Equipping God's People to Create Missional Culture

Preparing for Sundance – Part I

My heart races faster, as I think about the fact that in four days I will arrive in Park City Utah to enjoy a week at the Sundance Film Festival.  Sundance has been an event I have wanted to experience for some time.  Thanks to my friend Ben Dudley, who reminded me about this immersive class at Fuller Theological Seminary, I’m not only going to experience Sundance with some old and “new” friends, but I’m going to be able to finish my Master’s degree at Fuller (one class to go) at the same time.  God is good.

I’m looking forward to seeing Drama Premieres like The Son of No One, starring the likes Al Pacino, Channing Tatum, Katie Holms and Tracy Morgan to World Documentary Premiers like The Greatest Movie Ever Sold, directed by Morgan Spurlock, of Super Size Me.   I’m looking forward to checking out some World Drama’s like Abraxas, about a Japanese Metal Rock Monk, to World Documentaries like The Flaw, which is about the US Financial Collapse and how capitalism has changed, not for the better.  I’m also excited to be able to take in some U.S. documentaries The Redemption of General Butt Naked, about a murderer of thousands becoming an evangelist, to U.S. dramas like Higher Ground, where Vera Farmiga from Up in the Air, makes here directoral debut. I just found out in my current trip to Blacksburg, Virginia and through friends on facebook that a survivor of the Virginia Tech Massacre has a short in this year’s festival.  I’m hoping to put that on my calendar. I’m planning on writing up reviews to the films I have the opportunity to see all week long on my blog, as well as about my experience of the festival as a whole.

As a pastor in Hollywood for the last number of years, one of my favorite series to teach on annually, and one of the best received series has been – Hollywood and the Ancient Text – where we bring film into dialogue with theological ideas from scripture.   The book we read on Reel Spirituality has prepared me to dialogue with the films I’m going to see with more depth.  Reading the chapter: Who is a theologian? in Jürgen Moltmann’s  Experiences  in Theology, has prepared me to appreciate the fact that many of these film makers are likely theologians, for Moltmann makes the case that “Christian theology does not belong solely in the circle of people who feel that they are ‘insiders’. It belongs just as much to the people who feel that they are ‘outside the gate’” (17) for “Christian theology has to do with more than Christian self-presentation in public life. It has to do with the presentation of public life against the horizon of God’s coming kingdom. Christian theology is theologia publica.  It is public theology for the sake of the kingdom” (15). Thus even the atheist is a theologian, in that they have a clear view of the God they reject.  His thoughts on dialogue in a multi-faith society are helpful and the distinctions between direct and indirect dialogue are worth thinking more deeply about.  Indirect dialogue being something that takes place “at local levels where social questions are at issue and at global levels in conferences on the environment” or film festivals in City Park, Utah.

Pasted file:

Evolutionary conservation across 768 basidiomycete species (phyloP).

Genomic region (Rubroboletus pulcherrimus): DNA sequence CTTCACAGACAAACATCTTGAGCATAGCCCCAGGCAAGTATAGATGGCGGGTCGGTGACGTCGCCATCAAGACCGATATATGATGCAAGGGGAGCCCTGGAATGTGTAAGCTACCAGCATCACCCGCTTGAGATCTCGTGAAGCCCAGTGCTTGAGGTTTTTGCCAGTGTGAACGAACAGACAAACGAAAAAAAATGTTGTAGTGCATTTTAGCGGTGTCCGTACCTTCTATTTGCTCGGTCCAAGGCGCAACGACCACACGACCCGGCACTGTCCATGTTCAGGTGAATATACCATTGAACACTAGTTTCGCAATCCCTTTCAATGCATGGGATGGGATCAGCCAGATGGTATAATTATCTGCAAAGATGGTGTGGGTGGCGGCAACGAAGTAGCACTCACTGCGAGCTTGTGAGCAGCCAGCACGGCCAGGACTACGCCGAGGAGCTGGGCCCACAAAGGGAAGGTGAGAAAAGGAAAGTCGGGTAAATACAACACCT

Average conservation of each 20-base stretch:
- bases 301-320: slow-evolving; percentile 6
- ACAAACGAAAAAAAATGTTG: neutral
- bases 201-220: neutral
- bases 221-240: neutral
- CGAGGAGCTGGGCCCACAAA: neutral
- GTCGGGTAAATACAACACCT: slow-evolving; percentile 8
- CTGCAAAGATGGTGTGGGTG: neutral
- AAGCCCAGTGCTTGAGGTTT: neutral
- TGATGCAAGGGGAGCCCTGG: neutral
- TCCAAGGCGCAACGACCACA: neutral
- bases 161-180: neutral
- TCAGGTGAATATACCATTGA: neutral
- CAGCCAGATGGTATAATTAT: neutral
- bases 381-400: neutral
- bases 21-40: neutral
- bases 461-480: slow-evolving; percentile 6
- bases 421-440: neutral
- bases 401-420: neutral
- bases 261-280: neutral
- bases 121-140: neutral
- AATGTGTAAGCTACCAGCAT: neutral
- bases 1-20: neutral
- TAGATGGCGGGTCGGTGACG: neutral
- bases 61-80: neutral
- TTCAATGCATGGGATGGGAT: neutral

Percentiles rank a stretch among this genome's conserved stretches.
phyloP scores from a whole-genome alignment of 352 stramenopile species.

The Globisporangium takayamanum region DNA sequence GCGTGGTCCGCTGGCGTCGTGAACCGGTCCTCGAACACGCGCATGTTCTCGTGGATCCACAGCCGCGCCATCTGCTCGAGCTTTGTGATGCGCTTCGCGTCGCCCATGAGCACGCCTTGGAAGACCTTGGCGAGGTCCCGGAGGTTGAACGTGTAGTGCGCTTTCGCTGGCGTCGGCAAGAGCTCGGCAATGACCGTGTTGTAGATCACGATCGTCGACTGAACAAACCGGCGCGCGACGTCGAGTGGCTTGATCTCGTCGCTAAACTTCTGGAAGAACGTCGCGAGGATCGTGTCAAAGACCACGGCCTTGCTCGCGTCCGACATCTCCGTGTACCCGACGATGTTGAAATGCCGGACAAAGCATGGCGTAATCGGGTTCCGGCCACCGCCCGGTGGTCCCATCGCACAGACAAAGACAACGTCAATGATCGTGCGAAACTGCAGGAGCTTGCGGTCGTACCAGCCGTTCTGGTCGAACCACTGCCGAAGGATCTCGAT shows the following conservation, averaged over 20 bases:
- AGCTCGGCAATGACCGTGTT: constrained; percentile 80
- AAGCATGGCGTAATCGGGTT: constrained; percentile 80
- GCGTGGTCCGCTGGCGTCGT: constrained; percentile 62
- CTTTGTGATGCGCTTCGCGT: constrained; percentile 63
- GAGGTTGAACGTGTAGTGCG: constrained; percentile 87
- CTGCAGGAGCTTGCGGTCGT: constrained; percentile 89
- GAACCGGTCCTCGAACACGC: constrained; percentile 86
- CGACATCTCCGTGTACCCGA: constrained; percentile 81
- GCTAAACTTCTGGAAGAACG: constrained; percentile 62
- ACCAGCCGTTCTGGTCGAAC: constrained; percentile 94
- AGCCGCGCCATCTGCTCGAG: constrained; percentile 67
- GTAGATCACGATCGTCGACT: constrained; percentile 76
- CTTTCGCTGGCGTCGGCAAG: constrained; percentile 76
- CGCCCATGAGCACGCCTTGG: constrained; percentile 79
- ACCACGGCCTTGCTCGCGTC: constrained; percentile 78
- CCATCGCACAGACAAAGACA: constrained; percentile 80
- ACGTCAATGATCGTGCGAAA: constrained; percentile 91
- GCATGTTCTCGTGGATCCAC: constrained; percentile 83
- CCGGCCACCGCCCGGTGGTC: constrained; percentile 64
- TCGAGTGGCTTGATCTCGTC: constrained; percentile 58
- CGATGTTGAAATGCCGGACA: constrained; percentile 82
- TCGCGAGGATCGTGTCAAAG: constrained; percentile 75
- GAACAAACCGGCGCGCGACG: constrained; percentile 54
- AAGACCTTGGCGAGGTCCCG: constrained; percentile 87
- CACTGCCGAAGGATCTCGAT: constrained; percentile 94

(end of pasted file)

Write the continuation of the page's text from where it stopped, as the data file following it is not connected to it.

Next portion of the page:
Kenneth Turan’s chapter on Sundance from his book, Sundance to Sarajevo: Film Festivals and the World They Made,  on the history, experience, growth and prestige of the Sundance festival, with iconic figures like Robert Redford behind it, has wet my appetite for the experience even more.  It is amazing how many “counter festivals” that Sundance has spawned all around it.  Turan has prepared me to approach the festival with not just the films in mind, but the experience of the festival itself.  For while we might encounter the divine in film, the interaction with the “artist theologians” and the lovers of art from around the world, are other places I expect to encounter God.  I’m highly anticipating the special dialogue we will with some of the filmmakers, theologians and artist each morning, as a part of our Fuller experience.

I’m guessing that God will surprise me this week by showing up in places that I least anticipate Him.  For creativity flows from the One behind all creation, and the wind of the Spirit has a history of being uncontained by the four walls of the church, or the four walls of our minds.  My only concern about this coming week at Sundance is when will I sleep?


3 Responses to Preparing for Sundance – Part I

  1. Chris N. says:

    You definitely have to catch at least one midnight showing. They always play the crazy, zombie, slasher, horror films then.

  2. JR Woodward says:

    Chris,

    Thanks for the advice. I will see what I can do. Sounds fun. When did you go to Sundance?

  3. Pingback: Tweets that mention Dream Awakener » Preparing for Sundance – Part I -- Topsy.com

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